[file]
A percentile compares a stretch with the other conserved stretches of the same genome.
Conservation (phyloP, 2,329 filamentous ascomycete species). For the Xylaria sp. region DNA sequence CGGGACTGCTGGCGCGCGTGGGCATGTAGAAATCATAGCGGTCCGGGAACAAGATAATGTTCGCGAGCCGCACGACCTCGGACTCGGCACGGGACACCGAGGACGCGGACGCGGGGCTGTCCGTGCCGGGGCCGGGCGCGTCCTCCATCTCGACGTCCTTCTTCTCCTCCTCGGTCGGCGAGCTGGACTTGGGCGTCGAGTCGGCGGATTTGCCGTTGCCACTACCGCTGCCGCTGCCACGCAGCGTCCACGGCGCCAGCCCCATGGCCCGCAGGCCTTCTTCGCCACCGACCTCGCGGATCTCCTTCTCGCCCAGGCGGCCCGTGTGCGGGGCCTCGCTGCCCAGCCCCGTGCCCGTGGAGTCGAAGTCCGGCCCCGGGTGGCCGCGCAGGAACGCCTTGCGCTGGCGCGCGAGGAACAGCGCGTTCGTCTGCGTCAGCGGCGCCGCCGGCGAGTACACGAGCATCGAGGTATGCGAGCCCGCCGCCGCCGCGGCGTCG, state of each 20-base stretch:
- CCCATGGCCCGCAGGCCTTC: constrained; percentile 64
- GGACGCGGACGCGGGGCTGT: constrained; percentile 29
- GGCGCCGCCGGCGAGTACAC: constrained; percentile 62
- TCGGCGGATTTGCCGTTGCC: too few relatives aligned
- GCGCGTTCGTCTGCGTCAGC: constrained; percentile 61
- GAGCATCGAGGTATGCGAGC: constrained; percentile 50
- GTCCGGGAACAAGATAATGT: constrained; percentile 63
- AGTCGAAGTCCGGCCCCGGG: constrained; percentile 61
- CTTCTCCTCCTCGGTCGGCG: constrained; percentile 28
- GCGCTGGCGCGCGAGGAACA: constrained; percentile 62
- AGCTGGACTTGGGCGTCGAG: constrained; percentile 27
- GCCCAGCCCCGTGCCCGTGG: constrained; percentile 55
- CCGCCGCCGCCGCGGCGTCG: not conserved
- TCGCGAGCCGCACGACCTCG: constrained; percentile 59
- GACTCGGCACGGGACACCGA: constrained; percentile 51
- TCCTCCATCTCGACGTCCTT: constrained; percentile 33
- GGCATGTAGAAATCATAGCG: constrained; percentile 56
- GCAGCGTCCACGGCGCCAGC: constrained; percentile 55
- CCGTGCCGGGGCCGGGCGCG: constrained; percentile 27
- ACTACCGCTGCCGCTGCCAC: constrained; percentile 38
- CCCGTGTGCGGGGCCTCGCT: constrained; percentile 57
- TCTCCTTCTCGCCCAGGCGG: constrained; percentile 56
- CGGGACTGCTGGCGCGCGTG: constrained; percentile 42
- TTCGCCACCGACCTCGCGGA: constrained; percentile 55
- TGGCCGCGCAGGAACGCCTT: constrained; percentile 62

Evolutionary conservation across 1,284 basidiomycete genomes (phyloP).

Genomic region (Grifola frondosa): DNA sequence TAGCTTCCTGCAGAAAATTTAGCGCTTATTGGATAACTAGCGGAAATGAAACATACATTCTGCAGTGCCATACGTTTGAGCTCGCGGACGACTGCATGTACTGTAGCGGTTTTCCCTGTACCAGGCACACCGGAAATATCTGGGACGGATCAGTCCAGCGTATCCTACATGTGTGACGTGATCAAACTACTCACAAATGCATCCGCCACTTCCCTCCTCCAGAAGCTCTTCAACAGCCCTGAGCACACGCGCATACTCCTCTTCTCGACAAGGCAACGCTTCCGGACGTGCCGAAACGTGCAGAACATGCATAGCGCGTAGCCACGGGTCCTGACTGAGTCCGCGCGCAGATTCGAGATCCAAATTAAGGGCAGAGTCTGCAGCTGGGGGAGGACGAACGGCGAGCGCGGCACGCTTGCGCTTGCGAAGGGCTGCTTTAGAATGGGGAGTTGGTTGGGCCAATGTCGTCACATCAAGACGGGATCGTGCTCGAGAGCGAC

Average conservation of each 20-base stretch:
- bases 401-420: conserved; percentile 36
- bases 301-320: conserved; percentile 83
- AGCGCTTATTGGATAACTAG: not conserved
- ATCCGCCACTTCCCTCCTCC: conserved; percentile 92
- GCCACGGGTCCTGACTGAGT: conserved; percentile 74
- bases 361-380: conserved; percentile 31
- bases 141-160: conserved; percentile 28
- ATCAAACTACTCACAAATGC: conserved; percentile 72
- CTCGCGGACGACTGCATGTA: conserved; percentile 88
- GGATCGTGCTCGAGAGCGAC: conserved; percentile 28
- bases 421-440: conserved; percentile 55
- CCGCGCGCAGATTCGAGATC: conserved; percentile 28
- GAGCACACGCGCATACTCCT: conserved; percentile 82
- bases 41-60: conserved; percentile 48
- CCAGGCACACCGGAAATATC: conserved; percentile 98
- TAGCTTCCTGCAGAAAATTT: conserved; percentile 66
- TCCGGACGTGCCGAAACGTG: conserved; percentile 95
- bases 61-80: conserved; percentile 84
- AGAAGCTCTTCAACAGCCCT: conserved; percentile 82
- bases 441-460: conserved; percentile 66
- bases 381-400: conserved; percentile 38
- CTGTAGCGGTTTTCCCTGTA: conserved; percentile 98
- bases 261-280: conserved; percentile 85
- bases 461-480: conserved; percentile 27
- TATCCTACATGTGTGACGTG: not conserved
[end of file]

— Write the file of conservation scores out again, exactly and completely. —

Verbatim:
A percentile compares a stretch with the other conserved stretches of the same genome.
Conservation (phyloP, 2,329 filamentous ascomycete species). For the Xylaria sp. region DNA sequence CGGGACTGCTGGCGCGCGTGGGCATGTAGAAATCATAGCGGTCCGGGAACAAGATAATGTTCGCGAGCCGCACGACCTCGGACTCGGCACGGGACACCGAGGACGCGGACGCGGGGCTGTCCGTGCCGGGGCCGGGCGCGTCCTCCATCTCGACGTCCTTCTTCTCCTCCTCGGTCGGCGAGCTGGACTTGGGCGTCGAGTCGGCGGATTTGCCGTTGCCACTACCGCTGCCGCTGCCACGCAGCGTCCACGGCGCCAGCCCCATGGCCCGCAGGCCTTCTTCGCCACCGACCTCGCGGATCTCCTTCTCGCCCAGGCGGCCCGTGTGCGGGGCCTCGCTGCCCAGCCCCGTGCCCGTGGAGTCGAAGTCCGGCCCCGGGTGGCCGCGCAGGAACGCCTTGCGCTGGCGCGCGAGGAACAGCGCGTTCGTCTGCGTCAGCGGCGCCGCCGGCGAGTACACGAGCATCGAGGTATGCGAGCCCGCCGCCGCCGCGGCGTCG, state of each 20-base stretch:
- CCCATGGCCCGCAGGCCTTC: constrained; percentile 64
- GGACGCGGACGCGGGGCTGT: constrained; percentile 29
- GGCGCCGCCGGCGAGTACAC: constrained; percentile 62
- TCGGCGGATTTGCCGTTGCC: too few relatives aligned
- GCGCGTTCGTCTGCGTCAGC: constrained; percentile 61
- GAGCATCGAGGTATGCGAGC: constrained; percentile 50
- GTCCGGGAACAAGATAATGT: constrained; percentile 63
- AGTCGAAGTCCGGCCCCGGG: constrained; percentile 61
- CTTCTCCTCCTCGGTCGGCG: constrained; percentile 28
- GCGCTGGCGCGCGAGGAACA: constrained; percentile 62
- AGCTGGACTTGGGCGTCGAG: constrained; percentile 27
- GCCCAGCCCCGTGCCCGTGG: constrained; percentile 55
- CCGCCGCCGCCGCGGCGTCG: not conserved
- TCGCGAGCCGCACGACCTCG: constrained; percentile 59
- GACTCGGCACGGGACACCGA: constrained; percentile 51
- TCCTCCATCTCGACGTCCTT: constrained; percentile 33
- GGCATGTAGAAATCATAGCG: constrained; percentile 56
- GCAGCGTCCACGGCGCCAGC: constrained; percentile 55
- CCGTGCCGGGGCCGGGCGCG: constrained; percentile 27
- ACTACCGCTGCCGCTGCCAC: constrained; percentile 38
- CCCGTGTGCGGGGCCTCGCT: constrained; percentile 57
- TCTCCTTCTCGCCCAGGCGG: constrained; percentile 56
- CGGGACTGCTGGCGCGCGTG: constrained; percentile 42
- TTCGCCACCGACCTCGCGGA: constrained; percentile 55
- TGGCCGCGCAGGAACGCCTT: constrained; percentile 62

Evolutionary conservation across 1,284 basidiomycete genomes (phyloP).

Genomic region (Grifola frondosa): DNA sequence TAGCTTCCTGCAGAAAATTTAGCGCTTATTGGATAACTAGCGGAAATGAAACATACATTCTGCAGTGCCATACGTTTGAGCTCGCGGACGACTGCATGTACTGTAGCGGTTTTCCCTGTACCAGGCACACCGGAAATATCTGGGACGGATCAGTCCAGCGTATCCTACATGTGTGACGTGATCAAACTACTCACAAATGCATCCGCCACTTCCCTCCTCCAGAAGCTCTTCAACAGCCCTGAGCACACGCGCATACTCCTCTTCTCGACAAGGCAACGCTTCCGGACGTGCCGAAACGTGCAGAACATGCATAGCGCGTAGCCACGGGTCCTGACTGAGTCCGCGCGCAGATTCGAGATCCAAATTAAGGGCAGAGTCTGCAGCTGGGGGAGGACGAACGGCGAGCGCGGCACGCTTGCGCTTGCGAAGGGCTGCTTTAGAATGGGGAGTTGGTTGGGCCAATGTCGTCACATCAAGACGGGATCGTGCTCGAGAGCGAC

Average conservation of each 20-base stretch:
- bases 401-420: conserved; percentile 36
- bases 301-320: conserved; percentile 83
- AGCGCTTATTGGATAACTAG: not conserved
- ATCCGCCACTTCCCTCCTCC: conserved; percentile 92
- GCCACGGGTCCTGACTGAGT: conserved; percentile 74
- bases 361-380: conserved; percentile 31
- bases 141-160: conserved; percentile 28
- ATCAAACTACTCACAAATGC: conserved; percentile 72
- CTCGCGGACGACTGCATGTA: conserved; percentile 88
- GGATCGTGCTCGAGAGCGAC: conserved; percentile 28
- bases 421-440: conserved; percentile 55
- CCGCGCGCAGATTCGAGATC: conserved; percentile 28
- GAGCACACGCGCATACTCCT: conserved; percentile 82
- bases 41-60: conserved; percentile 48
- CCAGGCACACCGGAAATATC: conserved; percentile 98
- TAGCTTCCTGCAGAAAATTT: conserved; percentile 66
- TCCGGACGTGCCGAAACGTG: conserved; percentile 95
- bases 61-80: conserved; percentile 84
- AGAAGCTCTTCAACAGCCCT: conserved; percentile 82
- bases 441-460: conserved; percentile 66
- bases 381-400: conserved; percentile 38
- CTGTAGCGGTTTTCCCTGTA: conserved; percentile 98
- bases 261-280: conserved; percentile 85
- bases 461-480: conserved; percentile 27
- TATCCTACATGTGTGACGTG: not conserved